On Dec. 18, 1944 just north of Luzon a 300- foot warship made ready for heavy weather. The hatches were fastened down and the gear secured. Whipped by howling winds, the rain came down in torrents and giant waves rolled over the ship as the typhoon rushed forward.
In the wheelhouse the captain studied the situation, deciding what to do next. Even he became alarmed when his ship rolled 70 degrees to the starboard and righted itself.
How do you keep a vessel afloat against such odds? The captain was a master seaman. First, he reduced the speed. Then, keeping the propellers going and using the rudder as a guide, he headed the ship straight into the storm.
On board a young seaman, Ernest Miller, watched the whole affair with keen interest. He learned a lot that day about ships and storms that he never forgot. And he later decided that the lessons applied not only to ships but also to the voyage of life.
Perhaps the greatest lesson he learned was this: Heading into the storm the ship is safe. Turned from it, the ship is doomed. When the storm heaved the ship around and beat broadside against the hull it almost capsized as two sister ships did.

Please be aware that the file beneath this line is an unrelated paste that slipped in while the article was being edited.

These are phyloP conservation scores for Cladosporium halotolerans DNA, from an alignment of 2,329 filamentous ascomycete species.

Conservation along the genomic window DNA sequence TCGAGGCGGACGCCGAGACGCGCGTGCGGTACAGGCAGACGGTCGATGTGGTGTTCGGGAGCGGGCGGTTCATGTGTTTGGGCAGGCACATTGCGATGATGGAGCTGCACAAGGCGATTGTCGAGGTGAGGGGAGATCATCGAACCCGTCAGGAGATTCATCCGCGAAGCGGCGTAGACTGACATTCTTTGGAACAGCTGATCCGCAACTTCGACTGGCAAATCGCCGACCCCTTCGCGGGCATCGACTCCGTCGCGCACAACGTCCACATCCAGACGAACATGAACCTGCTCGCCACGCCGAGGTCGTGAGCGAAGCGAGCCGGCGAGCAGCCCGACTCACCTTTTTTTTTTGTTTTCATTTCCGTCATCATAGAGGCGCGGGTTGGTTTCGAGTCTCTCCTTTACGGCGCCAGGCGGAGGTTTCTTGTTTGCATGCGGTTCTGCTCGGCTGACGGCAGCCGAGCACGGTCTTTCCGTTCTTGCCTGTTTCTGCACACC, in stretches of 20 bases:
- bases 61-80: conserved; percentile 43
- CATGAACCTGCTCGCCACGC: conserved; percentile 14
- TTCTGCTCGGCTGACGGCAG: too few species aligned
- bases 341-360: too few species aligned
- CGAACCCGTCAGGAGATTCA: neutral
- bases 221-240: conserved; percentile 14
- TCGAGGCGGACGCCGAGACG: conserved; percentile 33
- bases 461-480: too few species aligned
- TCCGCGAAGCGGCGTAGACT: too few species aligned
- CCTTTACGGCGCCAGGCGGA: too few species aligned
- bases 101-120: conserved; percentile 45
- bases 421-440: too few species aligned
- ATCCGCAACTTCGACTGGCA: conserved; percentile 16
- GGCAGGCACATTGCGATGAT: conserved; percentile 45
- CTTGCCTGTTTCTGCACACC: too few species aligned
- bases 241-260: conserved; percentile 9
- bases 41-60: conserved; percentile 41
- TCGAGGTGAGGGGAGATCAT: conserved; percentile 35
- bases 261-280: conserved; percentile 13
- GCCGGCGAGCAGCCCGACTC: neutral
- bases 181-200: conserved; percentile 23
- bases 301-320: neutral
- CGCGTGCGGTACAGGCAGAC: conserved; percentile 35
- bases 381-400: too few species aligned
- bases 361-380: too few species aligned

Looking back on the experience later he wrote, “The voyage of life is like that. And the storms of life can be overcome in the same way. First of all, the storms of life must be faced if we are to cope with them. Half the battle is sizing up our problems and meeting them objectively. When we close our eyes, hoping that somehow they will go away, we are in big trouble. It is then that we capsize.
Reducing speed, that is important, too. Slowing down gives us a chance to think clearly, to make wise decisions based on sound judgment.
Keep the propellers going— that steady push from within, faith in the goodness and love of God and confidence in his power to keep makes all the difference in the world.
Finally, remember the rudder of prayer. At the height of the storm, it is prayer that keeps us steady. It is prayer that keeps us facing into the winds of adversity until they pass.
Jesus reminded us at the conclusion of the Sermon on the Mount that storms come into the lives of all of us. There is nothing we can do to prevent the storms, but we can learn how to handle our ships.
Against the storm keep your head bowed low, that’s common sense. But keep your heart high, that’s better still. And remember that the longest storm the world has ever known, and the worst, came to an end one bright morning Rev. Nichols is Minister Emeritus of First Christian Church, Temple, where he was senior minister for 23 years. He writes a religious column for several newspapers.